The content you produce should match one of the stages in the consumer buying cycle. That helps content marketing works harder for your customer acquisition funnel.
Of course, there are different types of contents that best match each buying stage.
So what kind of contents works for each stage.
Let me break this down according to the buying cycle:
- Referral Programs
- Guest Content Publishing
- Local Partnerships
- Social Media Contests
- LinkedIn Publishing
- PPC Advertising
- Paid Social Advertising
- Influencer Marketing
- SEO (my favorite, of course).
- Highly-targeted landing pages (backed with relevant offers)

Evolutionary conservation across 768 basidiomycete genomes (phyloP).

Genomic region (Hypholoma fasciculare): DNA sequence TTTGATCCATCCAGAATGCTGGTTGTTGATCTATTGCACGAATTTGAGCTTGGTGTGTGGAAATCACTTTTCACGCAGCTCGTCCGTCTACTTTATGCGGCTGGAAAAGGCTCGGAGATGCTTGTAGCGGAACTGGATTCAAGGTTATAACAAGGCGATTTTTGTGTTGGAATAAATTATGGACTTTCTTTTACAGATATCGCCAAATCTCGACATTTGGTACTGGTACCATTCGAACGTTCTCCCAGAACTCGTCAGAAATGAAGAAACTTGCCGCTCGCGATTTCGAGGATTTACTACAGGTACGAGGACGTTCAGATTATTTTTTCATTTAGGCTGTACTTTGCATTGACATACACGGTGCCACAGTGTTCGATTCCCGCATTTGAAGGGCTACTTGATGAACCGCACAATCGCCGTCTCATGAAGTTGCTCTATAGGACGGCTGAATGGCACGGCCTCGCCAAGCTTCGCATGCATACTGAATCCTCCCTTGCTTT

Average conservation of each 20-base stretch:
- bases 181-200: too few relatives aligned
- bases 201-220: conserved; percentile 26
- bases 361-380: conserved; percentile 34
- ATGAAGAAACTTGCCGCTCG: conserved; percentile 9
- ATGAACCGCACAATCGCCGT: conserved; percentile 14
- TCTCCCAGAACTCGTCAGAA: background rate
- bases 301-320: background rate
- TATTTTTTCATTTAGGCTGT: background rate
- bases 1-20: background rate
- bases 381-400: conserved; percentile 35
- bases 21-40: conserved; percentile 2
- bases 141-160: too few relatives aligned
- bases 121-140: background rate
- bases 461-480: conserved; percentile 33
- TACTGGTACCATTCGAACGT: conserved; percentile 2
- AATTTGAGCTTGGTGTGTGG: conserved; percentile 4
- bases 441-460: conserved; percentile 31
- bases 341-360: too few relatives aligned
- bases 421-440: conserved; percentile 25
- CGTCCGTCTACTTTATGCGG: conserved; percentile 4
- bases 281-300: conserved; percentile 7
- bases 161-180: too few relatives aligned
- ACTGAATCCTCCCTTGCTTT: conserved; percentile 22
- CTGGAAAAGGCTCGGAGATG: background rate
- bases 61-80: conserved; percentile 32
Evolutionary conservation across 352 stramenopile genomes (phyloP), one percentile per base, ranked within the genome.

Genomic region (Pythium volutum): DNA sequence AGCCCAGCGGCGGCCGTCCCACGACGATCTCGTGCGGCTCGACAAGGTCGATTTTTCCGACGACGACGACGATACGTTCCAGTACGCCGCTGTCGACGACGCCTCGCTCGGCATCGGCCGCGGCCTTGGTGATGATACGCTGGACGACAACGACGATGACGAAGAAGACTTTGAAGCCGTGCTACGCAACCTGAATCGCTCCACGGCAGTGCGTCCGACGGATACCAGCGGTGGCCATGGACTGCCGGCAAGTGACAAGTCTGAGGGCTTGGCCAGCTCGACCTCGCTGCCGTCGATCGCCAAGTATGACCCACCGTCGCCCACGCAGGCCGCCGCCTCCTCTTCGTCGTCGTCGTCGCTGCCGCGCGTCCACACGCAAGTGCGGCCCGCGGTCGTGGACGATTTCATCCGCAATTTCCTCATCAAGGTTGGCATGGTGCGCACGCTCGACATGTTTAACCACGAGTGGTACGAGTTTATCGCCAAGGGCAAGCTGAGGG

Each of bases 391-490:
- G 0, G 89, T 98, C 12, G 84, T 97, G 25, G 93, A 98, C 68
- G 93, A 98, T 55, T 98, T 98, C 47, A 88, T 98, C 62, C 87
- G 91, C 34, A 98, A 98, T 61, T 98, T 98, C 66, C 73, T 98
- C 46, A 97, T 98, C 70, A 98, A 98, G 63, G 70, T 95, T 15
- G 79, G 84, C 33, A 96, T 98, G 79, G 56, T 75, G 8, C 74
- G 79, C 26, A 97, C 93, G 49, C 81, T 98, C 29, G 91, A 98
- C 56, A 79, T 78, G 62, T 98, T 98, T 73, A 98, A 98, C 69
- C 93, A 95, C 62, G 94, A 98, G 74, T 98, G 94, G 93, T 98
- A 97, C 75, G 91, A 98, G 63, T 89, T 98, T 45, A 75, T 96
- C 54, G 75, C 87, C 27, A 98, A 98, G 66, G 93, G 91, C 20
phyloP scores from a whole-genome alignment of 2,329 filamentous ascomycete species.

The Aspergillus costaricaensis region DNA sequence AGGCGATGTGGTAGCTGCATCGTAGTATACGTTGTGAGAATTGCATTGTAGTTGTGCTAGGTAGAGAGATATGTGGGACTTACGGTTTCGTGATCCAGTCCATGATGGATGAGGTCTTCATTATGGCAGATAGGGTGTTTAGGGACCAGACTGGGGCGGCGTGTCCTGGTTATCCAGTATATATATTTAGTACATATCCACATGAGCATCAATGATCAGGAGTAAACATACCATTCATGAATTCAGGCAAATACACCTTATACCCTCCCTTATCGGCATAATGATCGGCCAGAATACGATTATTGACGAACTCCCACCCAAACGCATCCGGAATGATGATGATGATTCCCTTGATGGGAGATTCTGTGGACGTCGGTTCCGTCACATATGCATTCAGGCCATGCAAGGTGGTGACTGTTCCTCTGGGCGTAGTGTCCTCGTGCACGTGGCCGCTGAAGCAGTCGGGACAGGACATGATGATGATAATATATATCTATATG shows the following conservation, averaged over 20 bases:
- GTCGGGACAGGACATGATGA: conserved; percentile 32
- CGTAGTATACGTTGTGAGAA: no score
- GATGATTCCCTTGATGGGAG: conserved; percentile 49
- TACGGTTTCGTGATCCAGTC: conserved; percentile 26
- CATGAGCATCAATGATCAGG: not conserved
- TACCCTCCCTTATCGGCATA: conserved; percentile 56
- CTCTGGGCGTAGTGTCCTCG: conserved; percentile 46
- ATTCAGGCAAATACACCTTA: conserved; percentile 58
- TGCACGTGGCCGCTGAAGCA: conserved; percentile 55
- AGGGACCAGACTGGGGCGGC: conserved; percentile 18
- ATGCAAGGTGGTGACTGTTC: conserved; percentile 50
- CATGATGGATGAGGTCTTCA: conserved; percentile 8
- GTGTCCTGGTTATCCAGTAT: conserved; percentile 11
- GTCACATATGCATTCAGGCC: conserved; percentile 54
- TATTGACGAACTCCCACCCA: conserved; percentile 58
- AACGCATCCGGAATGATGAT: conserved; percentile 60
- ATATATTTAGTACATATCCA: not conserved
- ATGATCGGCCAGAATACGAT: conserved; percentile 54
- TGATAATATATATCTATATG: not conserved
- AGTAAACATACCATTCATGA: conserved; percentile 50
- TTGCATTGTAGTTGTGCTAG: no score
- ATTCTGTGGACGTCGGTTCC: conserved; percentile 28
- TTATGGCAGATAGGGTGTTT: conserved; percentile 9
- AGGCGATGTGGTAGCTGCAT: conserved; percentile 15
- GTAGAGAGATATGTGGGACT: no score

- Create a product that’s not for everyone
- Give people a story to tell
- Cherish and reward the customers you’ve got
- Create valuable contents people want to share
- Frame your scarcity
- Deliver value beyond the functionality of your products and services
- Give your customers a better experience
- Broadcast your advantage
- Offer free trials
- Avoid the jargon on your sales page
- Use plain and easy-to-understand language
- Write old customers personal, handwritten notes frequently
- Remember customers’ special occasions
- Consider follow-up calls
- Develop a superb customer service.
- Ask for customers’ feedback
The process of optimizing your customer acquisition funnel don’t have to be hard.
The process should be simple and straightforward when you do the right things.
Using the tips in this article will help you increase the effectiveness of your funnel without trying too hard.
Thanks for reading.